Canada cancels fighter-jet purchase from Boeing over trade dispute with US

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Canada will call off a planned buy of 18 Boeing Super Hornet fighter jets after a months-long dispute with the USA defense contractor, Reuters reported on Tuesday.

But Prime Minister Justin Trudeau is not a fan of the F-35 and the Boeing spat means officials are prepared to look at rivals such as the Eurofighter Typhoon and Dassault Aviation SA's Rafale jet, say the sources, who asked to remain anonymous given the sensitivity of the situation.

Canada was in the midst of negotiations to buy the Boeing-made F/A-18s for an estimated $5.15 billion, but the country put talks on hold after the defense contractor in April filed a complaint with the U.S. Commerce Department against Canadian company Bombardier.

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The report urges parents to reduce children's exposure to harmful chemicals, including from tobacco products and cooking stoves. Of these 17 million babies, about 12.2 million live in South Asia while 4.3 million babies live in East Asia and the Pacific.

Featured image courtesy of Wikipedia. RCAF now operates an ageing fleet of CF-18 fighters, which is due for replacement sometime in the next decade.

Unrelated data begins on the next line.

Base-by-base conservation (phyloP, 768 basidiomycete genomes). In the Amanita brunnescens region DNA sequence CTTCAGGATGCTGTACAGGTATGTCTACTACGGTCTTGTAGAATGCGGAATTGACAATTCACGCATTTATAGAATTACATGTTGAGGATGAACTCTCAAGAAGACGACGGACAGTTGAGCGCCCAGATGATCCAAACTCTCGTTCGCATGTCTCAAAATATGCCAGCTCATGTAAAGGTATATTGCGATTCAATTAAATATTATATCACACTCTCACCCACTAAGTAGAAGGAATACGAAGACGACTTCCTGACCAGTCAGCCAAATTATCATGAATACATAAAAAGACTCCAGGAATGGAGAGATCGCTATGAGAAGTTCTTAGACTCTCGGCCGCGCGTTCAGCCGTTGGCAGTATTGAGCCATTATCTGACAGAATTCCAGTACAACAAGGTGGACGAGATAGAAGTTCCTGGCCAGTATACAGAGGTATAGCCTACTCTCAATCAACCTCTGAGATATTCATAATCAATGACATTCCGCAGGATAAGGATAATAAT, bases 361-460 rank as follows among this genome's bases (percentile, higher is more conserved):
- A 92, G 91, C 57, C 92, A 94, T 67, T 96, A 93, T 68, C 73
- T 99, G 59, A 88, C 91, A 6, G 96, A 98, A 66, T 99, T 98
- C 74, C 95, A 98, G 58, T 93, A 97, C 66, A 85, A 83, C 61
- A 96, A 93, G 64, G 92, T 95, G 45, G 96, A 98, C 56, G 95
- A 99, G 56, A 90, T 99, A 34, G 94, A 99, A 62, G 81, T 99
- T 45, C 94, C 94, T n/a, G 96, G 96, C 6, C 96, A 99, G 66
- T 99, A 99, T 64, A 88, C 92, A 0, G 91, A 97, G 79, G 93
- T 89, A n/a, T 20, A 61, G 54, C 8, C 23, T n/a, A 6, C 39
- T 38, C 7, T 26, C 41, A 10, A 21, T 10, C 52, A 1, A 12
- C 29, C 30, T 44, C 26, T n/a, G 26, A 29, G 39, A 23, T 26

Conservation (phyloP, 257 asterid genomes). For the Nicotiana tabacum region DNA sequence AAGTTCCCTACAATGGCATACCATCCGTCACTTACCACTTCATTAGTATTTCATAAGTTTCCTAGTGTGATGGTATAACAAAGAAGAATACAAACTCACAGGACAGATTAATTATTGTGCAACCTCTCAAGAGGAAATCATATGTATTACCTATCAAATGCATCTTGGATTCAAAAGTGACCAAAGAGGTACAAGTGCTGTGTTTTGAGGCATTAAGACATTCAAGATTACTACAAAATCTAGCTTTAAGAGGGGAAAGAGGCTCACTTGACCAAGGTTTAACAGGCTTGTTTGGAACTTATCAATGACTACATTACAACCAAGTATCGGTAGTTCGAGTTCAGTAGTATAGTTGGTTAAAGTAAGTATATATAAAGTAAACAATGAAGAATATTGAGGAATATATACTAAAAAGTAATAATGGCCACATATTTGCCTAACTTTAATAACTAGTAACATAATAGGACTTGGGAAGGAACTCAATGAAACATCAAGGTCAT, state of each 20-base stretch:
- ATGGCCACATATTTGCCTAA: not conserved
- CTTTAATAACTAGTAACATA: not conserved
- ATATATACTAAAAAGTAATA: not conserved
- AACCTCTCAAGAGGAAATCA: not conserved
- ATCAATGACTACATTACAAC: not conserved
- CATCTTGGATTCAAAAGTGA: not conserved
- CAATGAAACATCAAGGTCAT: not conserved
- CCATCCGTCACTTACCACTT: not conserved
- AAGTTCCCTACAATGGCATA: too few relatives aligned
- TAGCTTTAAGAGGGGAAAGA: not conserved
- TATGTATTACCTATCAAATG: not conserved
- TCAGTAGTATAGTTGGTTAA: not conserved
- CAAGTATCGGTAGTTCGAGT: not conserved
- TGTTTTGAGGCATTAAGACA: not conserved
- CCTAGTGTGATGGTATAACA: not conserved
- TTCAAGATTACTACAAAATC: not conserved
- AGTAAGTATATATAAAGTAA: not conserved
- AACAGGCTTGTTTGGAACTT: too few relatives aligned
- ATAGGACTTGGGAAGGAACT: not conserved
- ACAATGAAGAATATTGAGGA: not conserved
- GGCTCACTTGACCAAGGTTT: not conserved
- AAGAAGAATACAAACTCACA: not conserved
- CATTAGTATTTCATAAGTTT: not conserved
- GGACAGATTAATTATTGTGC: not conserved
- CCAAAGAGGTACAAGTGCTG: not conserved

The government's decision to buy Australian fighter jets stands to increase tensions with Boeing, which has repeatedly warned that billions of dollars in business activity in Canada are at stake in the ongoing dispute. "With Canada, it was about $17 billion", the president said Tuesday in a meeting with Senate Republicans, according to Canadian news site Global News. "It has to be a two-way street, there has to be this mutually beneficial relationship for it to be one that grows, one that both sides are happy and excited about".

Investors Business Daily notes that the move appears to be motivated by a 300 percent tariff Washington slapped on sales of Canadian Bombardier Series C jets.

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Canadian officials participating in the NAFTA talks criticized the Commerce Department's tariff decision, with Foreign Affairs Minister Chrystia Freeland saying Canada "strongly disagrees" with the United States probes into its aerospace industry.

Canada had decided it needed Boeing's new Super Hornets to refresh its aging CF-18 Hornet fleet, but may have had a change of heart after the American manufacturer accused Canadian plane maker Bombardier of dumping in the commercial plane market. That legal process continues with final rulings expected by the U.S. International Trade Commission early next year.

However, Boeing Defense President and CEO Leanne Caret's reaction might offer observers a hint. "Unfortunately, I think they're taking advantage of a [political] context that's favorable to them". Ottawa has slammed the company for not acting as a trusted partner.

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